It’s no surprise that succulents have become some of the most sought-after houseplants. They’re on-trend, affordable, and super low-maintenance. Plus, there’s an almost endless variety of succulents, which makes them really fun to collect. If you’re thinking about adding succulents to your home or office’s look, take a minute to read this quick guide to succulent care from the experts at Gainan’s Flowers.
What Makes Succulents Different from Other Plants?
Unlike most green plants that sprout paper-thin leaves, succulents grow thick, rubbery spines, leaves, or segments. The reason they look so different from other plants is that they’re designed specially to store water in their leaves, stems, and roots. That’s where they get the name succulent, which is just another word for moist.
Why It’s Smart to Grow Succulents Inside
Succulents will help you create a calm, happy environment in your interior spaces that promotes concentration and productivity. They’re also really good for the air. Succulent roots create a gentle pumping action that pulls air toward the soil. When toxins, like VOCs, reach their roots, they transform them into nutrients, effectively clearing indoor air pollution. While they purify the air, they also emit oxygen, replenishing the air.
Popular Succulent Varieties
There’s a wide variety of succulents available, and they’re all fun to use in succulent gardens, floral arrangements, and even corsages and boutonnieres. It’s tough to choose a favorite succulent, but the following are some of the most popular types.
Echeveria can be spotted in just about every greenhouse and succulent garden out there. They grow into plants with starburst-shaped silhouettes and different varieties of echeveria are different colors and have differently shaped leaves. Colors include shades of green, pink, red, and black. Leaves range in shape from round to pointed, tubular to stick-like, and crinkled to smooth.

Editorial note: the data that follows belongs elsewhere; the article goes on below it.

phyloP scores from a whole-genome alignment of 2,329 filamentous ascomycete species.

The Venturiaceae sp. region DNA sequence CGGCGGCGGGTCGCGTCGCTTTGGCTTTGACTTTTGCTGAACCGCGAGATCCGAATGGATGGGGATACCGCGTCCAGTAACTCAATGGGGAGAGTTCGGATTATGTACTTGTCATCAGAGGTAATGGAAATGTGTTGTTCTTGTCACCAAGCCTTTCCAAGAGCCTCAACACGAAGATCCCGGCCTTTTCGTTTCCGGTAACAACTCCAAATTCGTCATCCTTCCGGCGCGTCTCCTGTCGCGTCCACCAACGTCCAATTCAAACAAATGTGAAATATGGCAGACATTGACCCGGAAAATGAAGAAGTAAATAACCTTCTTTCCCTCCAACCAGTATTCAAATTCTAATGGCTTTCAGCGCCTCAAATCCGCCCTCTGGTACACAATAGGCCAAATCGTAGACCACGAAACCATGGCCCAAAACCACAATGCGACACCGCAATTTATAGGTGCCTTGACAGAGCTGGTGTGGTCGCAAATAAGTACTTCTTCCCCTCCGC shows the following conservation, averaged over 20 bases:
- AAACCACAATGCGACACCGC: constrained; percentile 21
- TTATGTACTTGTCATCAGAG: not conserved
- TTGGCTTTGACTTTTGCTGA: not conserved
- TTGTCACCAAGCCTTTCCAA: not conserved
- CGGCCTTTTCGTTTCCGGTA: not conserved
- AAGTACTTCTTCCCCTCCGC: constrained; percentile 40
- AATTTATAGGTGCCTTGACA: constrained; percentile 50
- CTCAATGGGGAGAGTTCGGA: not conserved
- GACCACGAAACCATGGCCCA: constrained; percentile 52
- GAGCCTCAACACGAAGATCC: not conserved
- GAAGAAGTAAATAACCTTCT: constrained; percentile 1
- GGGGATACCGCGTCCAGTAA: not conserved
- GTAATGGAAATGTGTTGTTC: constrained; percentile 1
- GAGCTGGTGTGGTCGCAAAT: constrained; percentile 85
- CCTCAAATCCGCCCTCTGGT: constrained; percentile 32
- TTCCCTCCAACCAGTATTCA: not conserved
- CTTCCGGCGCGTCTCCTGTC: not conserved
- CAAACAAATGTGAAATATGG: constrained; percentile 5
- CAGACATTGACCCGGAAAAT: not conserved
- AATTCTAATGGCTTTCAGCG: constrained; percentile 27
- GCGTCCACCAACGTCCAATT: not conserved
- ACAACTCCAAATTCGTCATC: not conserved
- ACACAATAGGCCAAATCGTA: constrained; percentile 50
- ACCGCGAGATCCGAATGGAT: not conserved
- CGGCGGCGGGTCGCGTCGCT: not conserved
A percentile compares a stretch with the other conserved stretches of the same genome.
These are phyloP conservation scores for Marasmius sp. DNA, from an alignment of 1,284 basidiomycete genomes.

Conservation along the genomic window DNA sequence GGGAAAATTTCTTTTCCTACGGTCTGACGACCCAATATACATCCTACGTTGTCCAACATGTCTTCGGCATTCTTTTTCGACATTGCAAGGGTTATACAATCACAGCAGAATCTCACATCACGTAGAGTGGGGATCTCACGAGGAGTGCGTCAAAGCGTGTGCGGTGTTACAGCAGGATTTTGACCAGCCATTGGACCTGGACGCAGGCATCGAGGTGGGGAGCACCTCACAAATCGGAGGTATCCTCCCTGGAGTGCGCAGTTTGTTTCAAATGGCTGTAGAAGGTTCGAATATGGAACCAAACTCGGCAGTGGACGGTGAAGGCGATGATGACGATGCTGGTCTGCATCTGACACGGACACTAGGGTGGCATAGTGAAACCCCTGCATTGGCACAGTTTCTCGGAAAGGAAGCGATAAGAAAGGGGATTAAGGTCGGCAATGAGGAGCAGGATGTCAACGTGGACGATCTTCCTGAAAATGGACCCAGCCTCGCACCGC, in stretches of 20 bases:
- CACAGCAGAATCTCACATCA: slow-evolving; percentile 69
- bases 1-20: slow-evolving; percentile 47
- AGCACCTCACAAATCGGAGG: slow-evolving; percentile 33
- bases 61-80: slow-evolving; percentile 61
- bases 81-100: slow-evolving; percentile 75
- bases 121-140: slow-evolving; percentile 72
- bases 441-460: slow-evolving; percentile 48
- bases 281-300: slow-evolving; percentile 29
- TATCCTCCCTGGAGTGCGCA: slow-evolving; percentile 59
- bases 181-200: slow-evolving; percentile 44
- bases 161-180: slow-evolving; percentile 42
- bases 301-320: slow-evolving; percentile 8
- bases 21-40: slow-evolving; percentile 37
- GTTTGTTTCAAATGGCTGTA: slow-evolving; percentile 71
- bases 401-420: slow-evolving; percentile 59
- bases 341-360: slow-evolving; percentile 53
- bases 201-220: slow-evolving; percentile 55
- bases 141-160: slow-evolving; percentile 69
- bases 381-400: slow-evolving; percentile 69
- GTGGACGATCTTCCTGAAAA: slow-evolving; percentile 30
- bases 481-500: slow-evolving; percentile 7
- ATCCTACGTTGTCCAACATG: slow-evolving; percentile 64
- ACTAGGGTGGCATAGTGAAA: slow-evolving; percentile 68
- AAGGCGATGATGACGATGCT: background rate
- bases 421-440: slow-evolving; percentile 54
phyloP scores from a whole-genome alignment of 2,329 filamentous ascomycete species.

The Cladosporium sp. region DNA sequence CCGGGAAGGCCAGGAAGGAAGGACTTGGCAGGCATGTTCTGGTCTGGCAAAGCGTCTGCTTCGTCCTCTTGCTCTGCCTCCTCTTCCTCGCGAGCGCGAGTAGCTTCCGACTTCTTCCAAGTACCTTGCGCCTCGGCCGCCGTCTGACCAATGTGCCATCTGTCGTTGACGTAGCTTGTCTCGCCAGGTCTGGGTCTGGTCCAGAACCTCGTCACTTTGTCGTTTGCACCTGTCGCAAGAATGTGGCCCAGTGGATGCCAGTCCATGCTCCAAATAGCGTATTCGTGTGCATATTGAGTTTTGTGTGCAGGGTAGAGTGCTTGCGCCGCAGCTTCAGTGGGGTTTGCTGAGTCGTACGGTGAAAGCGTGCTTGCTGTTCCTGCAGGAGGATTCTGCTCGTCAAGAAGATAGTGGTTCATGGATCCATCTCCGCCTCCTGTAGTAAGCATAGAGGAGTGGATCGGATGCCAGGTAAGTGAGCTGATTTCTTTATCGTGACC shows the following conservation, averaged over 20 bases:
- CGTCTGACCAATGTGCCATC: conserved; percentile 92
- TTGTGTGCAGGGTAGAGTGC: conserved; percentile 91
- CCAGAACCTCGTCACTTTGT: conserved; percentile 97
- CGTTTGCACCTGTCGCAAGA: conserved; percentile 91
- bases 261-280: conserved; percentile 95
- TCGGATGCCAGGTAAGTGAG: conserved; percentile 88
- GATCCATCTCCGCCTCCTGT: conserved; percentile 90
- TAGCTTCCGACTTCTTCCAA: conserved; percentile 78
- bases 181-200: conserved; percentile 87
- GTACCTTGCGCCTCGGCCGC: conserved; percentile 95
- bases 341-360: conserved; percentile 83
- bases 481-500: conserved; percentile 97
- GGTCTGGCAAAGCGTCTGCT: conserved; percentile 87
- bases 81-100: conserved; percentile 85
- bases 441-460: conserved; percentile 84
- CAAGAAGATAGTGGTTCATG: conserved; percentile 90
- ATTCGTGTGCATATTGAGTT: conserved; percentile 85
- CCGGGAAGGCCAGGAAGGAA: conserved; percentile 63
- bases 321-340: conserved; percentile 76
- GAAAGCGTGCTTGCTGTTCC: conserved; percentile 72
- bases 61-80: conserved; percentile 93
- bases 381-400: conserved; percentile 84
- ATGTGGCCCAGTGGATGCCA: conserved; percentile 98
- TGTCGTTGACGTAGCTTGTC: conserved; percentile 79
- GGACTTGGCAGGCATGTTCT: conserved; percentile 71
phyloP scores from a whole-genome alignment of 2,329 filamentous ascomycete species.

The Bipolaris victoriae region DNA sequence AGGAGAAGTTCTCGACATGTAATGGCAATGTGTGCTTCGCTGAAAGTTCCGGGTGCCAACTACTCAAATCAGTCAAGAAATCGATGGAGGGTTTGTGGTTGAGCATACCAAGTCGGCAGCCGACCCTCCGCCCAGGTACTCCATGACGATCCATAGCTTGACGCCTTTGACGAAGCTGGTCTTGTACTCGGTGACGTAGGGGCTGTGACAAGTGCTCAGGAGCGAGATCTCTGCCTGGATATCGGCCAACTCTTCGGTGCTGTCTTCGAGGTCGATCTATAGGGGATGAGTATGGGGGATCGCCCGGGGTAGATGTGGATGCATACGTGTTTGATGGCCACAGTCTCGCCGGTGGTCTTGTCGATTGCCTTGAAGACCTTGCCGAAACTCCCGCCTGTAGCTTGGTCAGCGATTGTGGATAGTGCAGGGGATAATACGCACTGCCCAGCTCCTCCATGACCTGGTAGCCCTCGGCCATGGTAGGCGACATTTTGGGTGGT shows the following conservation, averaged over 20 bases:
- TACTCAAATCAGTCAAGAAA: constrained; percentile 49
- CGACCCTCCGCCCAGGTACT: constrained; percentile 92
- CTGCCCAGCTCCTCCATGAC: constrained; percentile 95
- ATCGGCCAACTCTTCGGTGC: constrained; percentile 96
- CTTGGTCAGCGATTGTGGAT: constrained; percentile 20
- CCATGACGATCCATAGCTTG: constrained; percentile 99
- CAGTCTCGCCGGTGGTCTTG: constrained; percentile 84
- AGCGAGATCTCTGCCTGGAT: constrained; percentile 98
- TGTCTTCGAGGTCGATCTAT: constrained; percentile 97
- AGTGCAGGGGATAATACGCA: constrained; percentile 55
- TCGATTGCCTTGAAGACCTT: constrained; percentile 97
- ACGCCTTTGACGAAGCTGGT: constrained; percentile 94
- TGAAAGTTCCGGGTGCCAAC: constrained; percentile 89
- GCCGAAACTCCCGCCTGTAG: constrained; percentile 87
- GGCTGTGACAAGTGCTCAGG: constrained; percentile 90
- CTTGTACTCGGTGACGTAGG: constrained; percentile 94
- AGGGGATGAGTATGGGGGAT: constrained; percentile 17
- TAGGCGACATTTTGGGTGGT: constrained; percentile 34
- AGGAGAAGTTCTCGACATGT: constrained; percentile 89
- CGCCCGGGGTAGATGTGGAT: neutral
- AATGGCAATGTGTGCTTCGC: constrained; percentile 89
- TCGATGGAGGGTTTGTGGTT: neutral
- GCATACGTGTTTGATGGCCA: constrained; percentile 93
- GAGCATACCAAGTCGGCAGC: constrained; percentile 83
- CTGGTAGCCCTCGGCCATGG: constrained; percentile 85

There are also a wide variety of sedum succulents available. They grow fairly fast and spread out, which makes them wonderful for creating ground cover or fullness in a succulent garden. Some sedums grow into small rosettes, while others have thick columns of leaves that will either spire upward or hang over the side of a pot.
Arguably the most cheerful of all succulents, kalanchoe plants have lush, paddle-shaped leaves in deep green and feature clusters of small brightly blooming flowers. When properly cared for, kalanchoes will bloom from autumn until spring in vibrant shades of red, pink, yellow, orange, and white.
How to Care for Indoor Succulents
First, pot your succulents with a low-nutrient soil formulated for cacti and succulents inside a pot that drains easily. Give them a warm, sunny perch in your home or office, where they will receive lots of direct sunlight, while not being too exposed to frosty windows or drafts. Once that’s done, it’s best to mostly leave your succulents alone. They thrive on neglect and don’t like to be overly pruned or over watered. Remove dead leaves and debris, if you notice any to prevent bacterial growth. Only water when the soil has dried completely. Wet soil thoroughly and make sure it drains completely.
If a succulent’s leaves start turning brown or yellow, this is a sign that the plant is in distress. Typically, this happens when a succulent receives too much water, but it can also indicate a thirsty plant. Check the soil and contact a professional at Gainan’s Flowers for more advice.